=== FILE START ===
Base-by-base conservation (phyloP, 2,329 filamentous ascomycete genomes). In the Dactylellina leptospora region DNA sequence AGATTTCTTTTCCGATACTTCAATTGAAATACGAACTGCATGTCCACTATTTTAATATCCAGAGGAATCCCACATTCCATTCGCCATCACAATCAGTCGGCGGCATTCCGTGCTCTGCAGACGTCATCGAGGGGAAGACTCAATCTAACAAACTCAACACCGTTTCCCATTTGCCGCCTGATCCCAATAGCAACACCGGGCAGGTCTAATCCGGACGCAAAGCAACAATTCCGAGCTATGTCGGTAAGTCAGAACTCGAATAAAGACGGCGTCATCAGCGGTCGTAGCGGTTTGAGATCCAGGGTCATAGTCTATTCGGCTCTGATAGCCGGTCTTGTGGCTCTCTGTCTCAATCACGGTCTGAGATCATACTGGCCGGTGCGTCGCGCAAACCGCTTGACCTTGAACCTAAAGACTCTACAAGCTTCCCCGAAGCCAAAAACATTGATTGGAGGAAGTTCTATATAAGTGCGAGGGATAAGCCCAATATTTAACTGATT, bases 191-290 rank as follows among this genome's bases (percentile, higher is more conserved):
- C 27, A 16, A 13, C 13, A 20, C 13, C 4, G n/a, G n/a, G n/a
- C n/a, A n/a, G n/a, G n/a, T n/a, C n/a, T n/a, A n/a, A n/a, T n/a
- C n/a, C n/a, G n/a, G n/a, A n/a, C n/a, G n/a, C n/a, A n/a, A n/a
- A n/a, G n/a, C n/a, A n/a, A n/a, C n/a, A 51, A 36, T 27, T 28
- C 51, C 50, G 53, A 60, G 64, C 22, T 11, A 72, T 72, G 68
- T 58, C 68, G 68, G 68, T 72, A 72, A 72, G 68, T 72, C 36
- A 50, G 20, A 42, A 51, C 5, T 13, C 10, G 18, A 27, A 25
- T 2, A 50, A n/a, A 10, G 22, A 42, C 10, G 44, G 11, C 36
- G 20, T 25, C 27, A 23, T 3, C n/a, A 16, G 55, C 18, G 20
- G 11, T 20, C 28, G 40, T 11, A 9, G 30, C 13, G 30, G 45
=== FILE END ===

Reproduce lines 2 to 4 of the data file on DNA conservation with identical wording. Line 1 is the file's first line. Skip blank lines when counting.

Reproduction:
- C 27, A 16, A 13, C 13, A 20, C 13, C 4, G n/a, G n/a, G n/a
- C n/a, A n/a, G n/a, G n/a, T n/a, C n/a, T n/a, A n/a, A n/a, T n/a
- C n/a, C n/a, G n/a, G n/a, A n/a, C n/a, G n/a, C n/a, A n/a, A n/a